Surviving suicide Shelby Row hated himself for his struggle with the PTSD. By associating with the roots of American Indians, she has learned to cope with her illness.

The US suicide rate has increased 33% since 1999, but for men and women by American Indians the increase is even higher: 139% and 71%, respectively, according to an analysis of this weekly from the National Center for Health Statistics of Centers for Disease Control and Prevention

Suicide affects non-spontaneously American Indians and Alaska residents, according to the CDC. According to a CDC report for 2018, their suicide rate is more than 3.5 times higher than that among racial and ethnic groups with the lowest levels. , which can make it difficult for people to access mental health care.

Also, Indians and Indian Native American women are experiencing higher levels of violence than other American women. Nearly 84% of them experience violence in their lives, according to a report by the National Institute of Justice in 2016. This includes 56% of those who have had sexual violence and approximately the same percentage who have experienced physical violence from an intimate partner. Studies have shown that more than a third of women who have been raped have planned suicide, and 13% have tried, according to the National Resource Center for Sexual Violence. American Indians and natives of Alaska also experience PTSD more than twice as often as the general population, according to SAMHSA.

"You get this historical trauma and people can not solve it, it is internalizing and passing on to future generations," said Karen Herod, a member of the Choctaw Nation of Oklahoma and a regional substance abuse administrator. and the Mental Health Administration (SAMHSA).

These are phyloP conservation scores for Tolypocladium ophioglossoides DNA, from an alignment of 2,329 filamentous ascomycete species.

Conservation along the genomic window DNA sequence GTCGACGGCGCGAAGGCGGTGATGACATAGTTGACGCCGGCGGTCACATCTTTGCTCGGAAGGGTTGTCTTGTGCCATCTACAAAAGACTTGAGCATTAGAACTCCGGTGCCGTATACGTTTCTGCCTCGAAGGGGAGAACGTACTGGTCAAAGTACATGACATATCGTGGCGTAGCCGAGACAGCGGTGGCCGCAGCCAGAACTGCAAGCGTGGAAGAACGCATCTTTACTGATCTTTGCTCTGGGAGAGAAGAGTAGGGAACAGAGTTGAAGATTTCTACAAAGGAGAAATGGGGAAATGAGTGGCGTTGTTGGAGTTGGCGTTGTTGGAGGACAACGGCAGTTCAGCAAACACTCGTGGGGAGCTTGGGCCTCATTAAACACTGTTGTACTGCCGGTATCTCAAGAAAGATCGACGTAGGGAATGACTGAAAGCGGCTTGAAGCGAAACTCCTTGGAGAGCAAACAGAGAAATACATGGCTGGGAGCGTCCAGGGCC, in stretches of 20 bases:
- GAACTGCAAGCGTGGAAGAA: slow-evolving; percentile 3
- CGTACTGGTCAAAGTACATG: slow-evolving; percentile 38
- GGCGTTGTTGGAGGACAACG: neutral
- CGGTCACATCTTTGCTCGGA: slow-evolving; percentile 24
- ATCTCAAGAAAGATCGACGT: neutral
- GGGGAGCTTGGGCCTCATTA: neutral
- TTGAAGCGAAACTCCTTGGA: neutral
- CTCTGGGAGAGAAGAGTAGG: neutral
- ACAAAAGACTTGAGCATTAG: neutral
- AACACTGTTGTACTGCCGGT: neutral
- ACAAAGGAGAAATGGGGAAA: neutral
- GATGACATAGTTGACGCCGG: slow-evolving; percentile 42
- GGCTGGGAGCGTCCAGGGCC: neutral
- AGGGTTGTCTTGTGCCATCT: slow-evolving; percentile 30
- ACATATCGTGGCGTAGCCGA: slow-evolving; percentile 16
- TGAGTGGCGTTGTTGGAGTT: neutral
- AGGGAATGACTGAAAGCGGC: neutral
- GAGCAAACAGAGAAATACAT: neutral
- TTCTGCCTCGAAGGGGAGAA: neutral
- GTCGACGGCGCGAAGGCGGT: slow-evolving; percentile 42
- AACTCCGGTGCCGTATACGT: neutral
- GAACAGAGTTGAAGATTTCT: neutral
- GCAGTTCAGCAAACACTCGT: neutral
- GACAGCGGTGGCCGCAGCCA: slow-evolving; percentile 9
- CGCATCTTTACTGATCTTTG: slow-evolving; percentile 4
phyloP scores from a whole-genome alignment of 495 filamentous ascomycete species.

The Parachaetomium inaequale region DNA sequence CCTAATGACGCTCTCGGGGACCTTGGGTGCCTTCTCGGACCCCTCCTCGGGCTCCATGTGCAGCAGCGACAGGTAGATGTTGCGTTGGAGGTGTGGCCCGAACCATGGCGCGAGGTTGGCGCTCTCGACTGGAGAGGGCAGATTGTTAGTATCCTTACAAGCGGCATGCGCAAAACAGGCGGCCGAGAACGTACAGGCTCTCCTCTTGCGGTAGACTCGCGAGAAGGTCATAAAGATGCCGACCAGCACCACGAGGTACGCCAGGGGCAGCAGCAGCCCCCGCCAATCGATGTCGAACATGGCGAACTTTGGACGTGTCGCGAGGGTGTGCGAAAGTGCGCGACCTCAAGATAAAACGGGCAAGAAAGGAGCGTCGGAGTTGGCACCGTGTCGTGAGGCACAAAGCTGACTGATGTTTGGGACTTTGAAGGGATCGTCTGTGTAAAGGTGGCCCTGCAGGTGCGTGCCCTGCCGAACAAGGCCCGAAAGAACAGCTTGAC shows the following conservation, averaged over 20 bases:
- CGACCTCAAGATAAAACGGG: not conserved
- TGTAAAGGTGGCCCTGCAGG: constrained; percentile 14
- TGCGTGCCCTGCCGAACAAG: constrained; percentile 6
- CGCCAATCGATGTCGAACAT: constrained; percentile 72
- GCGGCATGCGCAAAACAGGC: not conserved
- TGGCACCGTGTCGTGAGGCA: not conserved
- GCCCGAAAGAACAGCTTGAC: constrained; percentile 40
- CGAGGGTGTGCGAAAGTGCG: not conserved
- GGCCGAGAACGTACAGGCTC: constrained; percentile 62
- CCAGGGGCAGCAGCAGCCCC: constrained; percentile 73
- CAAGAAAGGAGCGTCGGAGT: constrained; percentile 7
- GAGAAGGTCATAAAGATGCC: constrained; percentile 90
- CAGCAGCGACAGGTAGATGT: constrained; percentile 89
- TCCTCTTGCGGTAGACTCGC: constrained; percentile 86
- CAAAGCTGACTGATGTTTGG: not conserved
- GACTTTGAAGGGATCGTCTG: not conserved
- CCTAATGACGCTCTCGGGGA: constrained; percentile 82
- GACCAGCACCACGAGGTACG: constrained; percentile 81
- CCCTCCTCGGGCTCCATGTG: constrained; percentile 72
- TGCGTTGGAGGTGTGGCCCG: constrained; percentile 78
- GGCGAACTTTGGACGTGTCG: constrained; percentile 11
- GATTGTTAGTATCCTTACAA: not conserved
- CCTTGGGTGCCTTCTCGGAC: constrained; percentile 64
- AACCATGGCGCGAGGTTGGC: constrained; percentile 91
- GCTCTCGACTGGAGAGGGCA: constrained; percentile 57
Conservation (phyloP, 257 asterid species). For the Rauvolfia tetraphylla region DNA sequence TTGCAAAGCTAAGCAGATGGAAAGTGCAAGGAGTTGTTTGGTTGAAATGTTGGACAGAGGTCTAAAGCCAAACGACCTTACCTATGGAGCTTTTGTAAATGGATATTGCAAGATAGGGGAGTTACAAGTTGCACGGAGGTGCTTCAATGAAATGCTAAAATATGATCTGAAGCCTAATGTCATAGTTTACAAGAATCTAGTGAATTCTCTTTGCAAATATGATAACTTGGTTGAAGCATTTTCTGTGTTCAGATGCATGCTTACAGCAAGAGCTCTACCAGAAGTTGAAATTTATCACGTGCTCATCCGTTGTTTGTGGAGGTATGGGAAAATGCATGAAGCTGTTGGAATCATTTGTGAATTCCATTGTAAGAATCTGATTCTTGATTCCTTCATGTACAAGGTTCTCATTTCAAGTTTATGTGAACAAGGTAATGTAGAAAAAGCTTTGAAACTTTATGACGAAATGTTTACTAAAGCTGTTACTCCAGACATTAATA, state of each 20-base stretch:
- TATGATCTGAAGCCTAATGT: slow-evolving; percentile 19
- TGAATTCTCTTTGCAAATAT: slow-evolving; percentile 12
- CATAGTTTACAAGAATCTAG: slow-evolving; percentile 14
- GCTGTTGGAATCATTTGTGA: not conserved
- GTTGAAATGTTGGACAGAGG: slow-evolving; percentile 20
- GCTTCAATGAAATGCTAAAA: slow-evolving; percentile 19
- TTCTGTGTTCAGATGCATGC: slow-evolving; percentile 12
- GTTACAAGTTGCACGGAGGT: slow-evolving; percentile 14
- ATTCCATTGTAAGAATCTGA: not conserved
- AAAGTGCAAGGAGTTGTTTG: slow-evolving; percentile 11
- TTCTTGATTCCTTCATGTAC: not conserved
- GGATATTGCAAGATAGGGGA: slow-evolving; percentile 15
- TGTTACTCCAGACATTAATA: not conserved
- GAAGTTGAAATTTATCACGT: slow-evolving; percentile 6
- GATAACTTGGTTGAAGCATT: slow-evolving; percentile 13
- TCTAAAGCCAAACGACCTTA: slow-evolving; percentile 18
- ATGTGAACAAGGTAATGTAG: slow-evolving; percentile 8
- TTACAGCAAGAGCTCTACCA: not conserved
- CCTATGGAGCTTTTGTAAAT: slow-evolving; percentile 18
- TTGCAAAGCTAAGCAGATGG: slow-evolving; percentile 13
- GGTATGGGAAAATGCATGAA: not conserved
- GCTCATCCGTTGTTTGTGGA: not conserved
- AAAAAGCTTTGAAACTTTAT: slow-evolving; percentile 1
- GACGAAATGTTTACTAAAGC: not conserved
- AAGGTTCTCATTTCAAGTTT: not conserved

A separate analysis published on Tuesday in The Journal of the American Medical Association found that the suicide rate for all American teenagers and young people rose in 2017 to its highest point since 2000. since then. more than a third are between 10 and 24 years old, according to the CDC.

Shelby Rowe, a member of the nation, Chickasaw, was diagnosed with PTSD after her first husband died in incident shooting when she was 19, weeks after she had given birth to her second son. She thought of suicide, but she had a lot of advice to heal.

She married two more times, had a third son and engaged in helping people establish a career in public health. In 2007, she became the executive director of the Crisis Center in Arkansas, which manages the state's hotline. But three years later, when her third marriage suddenly ended, triggering her PSTD, she tried to kill herself.

"I wanted to live, I just did not know how to," she said.

After her experience, Rowe had an emotional conversation with her father who said she had helped her feel connected in a way she'd never felt before. Something changed in her. "I just felt as if my ancestors stretched out and hugged me," she said. She describes it as a spiritual punishment as "a parent who lacks their child to run into the movement. It was – why did you do that? Do not you know who you are? You are all our hopes and dreams. All these sacrifices we made over time were so that you were here. Please continue our inheritance. "

Rowe said she experienced a lot of time since she was associated with her inheritance, which according to experts could help to reduce the risk." Despite all the tribes that have suffered, we are still here "Herod said.

The Road of the Sitting Bull's pearl. (Photo: Shelby Rowe)

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you can fight suicidal thoughts that you can call the [US] National Suicide Prevention Line at 800-273-TALK (8255) at any time of day or night or chat online.

The Crisis Text Line provides free, 24/7 confidential support through a text message to people in crisis when they call 741741.

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